Fluid Research Teaches Us How Human Body Must Go with the Flow; Dr Clare Wood Is a Lecturer in the College of Engineering at Swansea University. Her Research Focuses on Computational Simulation of Fluids and Structures for Novel Applications in Engineering, Medicine and Biosciences

Western Mail (Cardiff, Wales), November 12, 2012 | Go to article overview

Fluid Research Teaches Us How Human Body Must Go with the Flow; Dr Clare Wood Is a Lecturer in the College of Engineering at Swansea University. Her Research Focuses on Computational Simulation of Fluids and Structures for Novel Applications in Engineering, Medicine and Biosciences


CAN you imagine a world without some of the science and engineering innovations of the last 50 years? No internet, silicon chip technology, fibre optic communications, mobile phones or DNA sequencing.

It was the UK that led so much of this cutting-edge research and it is the UK that must push towards the next scientific, engineering or medical breakthrough if we want to be a player in the research and industrial innovations of the next 50 years.

It might surprise some people to learn that Swansea University is a world leader in something called computational engineering research.

Fundamental techniques such as the Finite Element Method were first pioneered here more than 40 years ago and today we are still going strong.

My own research focuses on multidisciplinary problems - that is, problems that involve two or more physical phenomena or problems at the same time.

A typical example is fluid-structure interaction - the fluid could be water, blood, air and so on whilst the structure could be part of a machine or aircraft, a building or part of the human body.

Very often the way a fluid moves is closely related to the behaviour of some structure or body that it is in physical contact with.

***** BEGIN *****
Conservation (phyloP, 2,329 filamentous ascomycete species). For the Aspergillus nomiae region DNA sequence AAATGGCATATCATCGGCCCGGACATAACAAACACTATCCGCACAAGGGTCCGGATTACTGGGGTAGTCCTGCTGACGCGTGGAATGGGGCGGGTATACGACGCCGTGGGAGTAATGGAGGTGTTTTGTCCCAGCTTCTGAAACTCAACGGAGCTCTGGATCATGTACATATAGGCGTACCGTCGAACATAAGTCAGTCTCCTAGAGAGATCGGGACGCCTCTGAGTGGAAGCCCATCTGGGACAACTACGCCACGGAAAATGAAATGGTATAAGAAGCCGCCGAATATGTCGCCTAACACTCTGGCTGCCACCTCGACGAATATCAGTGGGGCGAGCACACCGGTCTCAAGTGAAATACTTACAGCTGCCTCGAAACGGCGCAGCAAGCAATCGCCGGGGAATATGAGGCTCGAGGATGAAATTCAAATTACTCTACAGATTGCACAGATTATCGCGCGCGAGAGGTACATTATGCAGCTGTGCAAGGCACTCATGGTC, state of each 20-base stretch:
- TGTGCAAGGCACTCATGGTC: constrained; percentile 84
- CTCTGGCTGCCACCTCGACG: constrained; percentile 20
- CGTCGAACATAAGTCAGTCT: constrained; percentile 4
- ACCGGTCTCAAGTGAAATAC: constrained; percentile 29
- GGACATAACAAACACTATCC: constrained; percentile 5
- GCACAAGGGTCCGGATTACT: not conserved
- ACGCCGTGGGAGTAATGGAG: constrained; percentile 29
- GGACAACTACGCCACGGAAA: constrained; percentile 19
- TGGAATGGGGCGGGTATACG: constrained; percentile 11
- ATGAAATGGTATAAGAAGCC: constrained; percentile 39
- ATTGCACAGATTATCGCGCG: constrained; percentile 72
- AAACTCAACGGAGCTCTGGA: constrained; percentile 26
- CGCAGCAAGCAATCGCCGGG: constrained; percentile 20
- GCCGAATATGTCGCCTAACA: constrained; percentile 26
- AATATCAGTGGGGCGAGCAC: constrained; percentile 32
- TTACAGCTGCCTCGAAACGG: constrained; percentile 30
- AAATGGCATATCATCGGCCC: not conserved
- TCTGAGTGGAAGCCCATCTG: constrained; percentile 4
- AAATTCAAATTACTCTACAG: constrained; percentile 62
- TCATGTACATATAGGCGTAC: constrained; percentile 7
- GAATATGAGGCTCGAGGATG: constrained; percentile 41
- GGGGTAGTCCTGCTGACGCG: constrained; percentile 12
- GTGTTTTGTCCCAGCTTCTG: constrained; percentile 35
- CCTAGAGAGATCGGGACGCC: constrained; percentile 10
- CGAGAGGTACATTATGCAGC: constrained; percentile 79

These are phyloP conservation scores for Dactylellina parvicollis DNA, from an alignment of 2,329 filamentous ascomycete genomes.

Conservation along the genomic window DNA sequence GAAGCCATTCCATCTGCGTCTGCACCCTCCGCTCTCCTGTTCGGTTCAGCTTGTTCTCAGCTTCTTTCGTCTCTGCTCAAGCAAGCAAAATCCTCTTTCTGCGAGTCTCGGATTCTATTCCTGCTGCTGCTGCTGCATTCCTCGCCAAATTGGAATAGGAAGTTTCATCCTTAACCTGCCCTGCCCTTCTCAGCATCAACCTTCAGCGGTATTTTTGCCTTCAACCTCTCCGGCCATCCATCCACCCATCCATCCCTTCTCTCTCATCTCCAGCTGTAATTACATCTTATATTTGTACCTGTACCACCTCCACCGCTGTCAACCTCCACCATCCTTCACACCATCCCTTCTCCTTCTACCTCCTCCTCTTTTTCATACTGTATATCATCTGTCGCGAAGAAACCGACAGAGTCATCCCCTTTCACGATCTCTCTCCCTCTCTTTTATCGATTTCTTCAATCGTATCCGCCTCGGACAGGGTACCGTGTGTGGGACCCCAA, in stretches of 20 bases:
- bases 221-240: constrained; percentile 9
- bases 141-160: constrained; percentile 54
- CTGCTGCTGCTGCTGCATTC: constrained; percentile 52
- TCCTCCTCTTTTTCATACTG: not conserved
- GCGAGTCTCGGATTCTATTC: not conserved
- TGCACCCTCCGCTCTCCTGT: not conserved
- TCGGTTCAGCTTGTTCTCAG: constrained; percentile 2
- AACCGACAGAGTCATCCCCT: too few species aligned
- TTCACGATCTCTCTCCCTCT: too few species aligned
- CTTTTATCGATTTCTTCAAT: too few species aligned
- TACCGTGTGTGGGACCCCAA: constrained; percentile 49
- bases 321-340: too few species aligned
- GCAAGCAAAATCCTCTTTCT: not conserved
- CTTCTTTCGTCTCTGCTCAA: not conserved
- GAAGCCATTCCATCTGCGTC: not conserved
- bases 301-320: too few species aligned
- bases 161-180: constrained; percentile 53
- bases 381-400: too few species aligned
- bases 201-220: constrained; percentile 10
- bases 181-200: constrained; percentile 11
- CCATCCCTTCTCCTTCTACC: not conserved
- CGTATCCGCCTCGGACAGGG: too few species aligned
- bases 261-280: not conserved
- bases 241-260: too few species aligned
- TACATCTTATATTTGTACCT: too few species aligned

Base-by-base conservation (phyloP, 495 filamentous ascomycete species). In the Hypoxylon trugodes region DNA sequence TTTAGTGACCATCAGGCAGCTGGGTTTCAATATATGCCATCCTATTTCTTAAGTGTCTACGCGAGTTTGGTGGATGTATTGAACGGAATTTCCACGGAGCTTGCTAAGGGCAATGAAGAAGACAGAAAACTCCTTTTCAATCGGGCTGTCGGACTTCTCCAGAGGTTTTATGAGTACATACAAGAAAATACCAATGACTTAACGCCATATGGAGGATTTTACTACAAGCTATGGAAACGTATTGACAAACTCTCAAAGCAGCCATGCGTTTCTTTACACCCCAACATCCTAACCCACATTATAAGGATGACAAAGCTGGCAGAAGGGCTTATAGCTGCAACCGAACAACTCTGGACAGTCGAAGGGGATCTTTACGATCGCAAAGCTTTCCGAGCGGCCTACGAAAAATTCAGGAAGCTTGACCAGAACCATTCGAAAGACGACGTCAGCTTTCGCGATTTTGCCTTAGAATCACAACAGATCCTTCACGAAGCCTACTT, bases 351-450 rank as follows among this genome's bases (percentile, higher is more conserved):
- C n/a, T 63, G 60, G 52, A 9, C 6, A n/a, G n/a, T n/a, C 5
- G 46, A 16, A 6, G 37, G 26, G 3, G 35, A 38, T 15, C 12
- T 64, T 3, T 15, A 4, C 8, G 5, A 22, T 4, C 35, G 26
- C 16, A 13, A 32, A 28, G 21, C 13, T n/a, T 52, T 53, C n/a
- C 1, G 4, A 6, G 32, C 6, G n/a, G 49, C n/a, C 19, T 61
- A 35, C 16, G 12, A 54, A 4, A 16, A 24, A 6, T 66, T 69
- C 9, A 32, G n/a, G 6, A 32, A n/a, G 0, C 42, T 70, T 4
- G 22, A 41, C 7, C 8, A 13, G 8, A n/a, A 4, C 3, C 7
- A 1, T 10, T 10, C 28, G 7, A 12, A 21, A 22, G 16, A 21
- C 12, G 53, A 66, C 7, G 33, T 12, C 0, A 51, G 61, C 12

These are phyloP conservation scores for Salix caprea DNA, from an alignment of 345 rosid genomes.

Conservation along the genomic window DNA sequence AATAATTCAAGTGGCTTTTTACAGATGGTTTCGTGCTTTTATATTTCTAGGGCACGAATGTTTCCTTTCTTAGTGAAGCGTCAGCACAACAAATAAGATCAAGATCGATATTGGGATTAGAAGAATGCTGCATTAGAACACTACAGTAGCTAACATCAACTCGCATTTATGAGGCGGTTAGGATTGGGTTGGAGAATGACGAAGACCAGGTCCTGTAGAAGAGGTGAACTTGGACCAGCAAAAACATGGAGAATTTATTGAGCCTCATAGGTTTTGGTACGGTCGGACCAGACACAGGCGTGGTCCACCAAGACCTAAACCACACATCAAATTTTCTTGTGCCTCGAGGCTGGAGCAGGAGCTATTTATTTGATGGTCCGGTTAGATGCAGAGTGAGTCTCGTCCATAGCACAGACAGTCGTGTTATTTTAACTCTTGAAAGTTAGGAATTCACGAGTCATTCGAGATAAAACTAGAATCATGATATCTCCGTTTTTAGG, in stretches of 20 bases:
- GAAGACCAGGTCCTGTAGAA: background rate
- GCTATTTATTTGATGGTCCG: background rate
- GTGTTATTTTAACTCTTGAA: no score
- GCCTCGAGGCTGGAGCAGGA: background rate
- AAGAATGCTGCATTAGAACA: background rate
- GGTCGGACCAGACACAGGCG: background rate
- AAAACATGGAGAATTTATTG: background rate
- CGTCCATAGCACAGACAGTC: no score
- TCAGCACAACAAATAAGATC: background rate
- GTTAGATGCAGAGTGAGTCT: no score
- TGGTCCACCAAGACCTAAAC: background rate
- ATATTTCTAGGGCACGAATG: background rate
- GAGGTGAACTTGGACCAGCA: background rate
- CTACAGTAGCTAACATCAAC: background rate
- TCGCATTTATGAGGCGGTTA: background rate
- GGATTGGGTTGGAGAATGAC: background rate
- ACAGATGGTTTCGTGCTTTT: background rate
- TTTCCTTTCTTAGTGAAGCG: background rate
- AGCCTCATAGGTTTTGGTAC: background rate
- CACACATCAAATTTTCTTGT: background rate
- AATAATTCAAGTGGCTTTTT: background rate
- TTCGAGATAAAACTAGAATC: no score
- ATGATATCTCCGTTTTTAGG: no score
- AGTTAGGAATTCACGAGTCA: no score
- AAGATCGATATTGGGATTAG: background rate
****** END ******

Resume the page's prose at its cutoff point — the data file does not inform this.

For example, you can see fluid-structure interaction in real life in tall buildings and bridge decks as they sway because of the wind, in the oscillation of aircraft wings due to the airflow over them during flight, or in the flapping or inflation of fabric or membrane-type structures such as sails and car airbags.

Inside our bodies there are many different types of fluid-structure interaction - a wonderful example is the flow of blood through the heart as it expands and contracts, forcing the valves open and closed.

To simulate these types of behaviour it is necessary to set up a computer program which constantly communicates information between the solvers for the fluid flow problem and the structure problem until a point of balance between the fluid and the structure is reached. One of the things that I find most exciting about my work is the diversity of potential applications for multidisciplinary computational modelling and the fact that it often involves collaboration with experts from non-engineering backgrounds. …

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Fluid Research Teaches Us How Human Body Must Go with the Flow; Dr Clare Wood Is a Lecturer in the College of Engineering at Swansea University. Her Research Focuses on Computational Simulation of Fluids and Structures for Novel Applications in Engineering, Medicine and Biosciences
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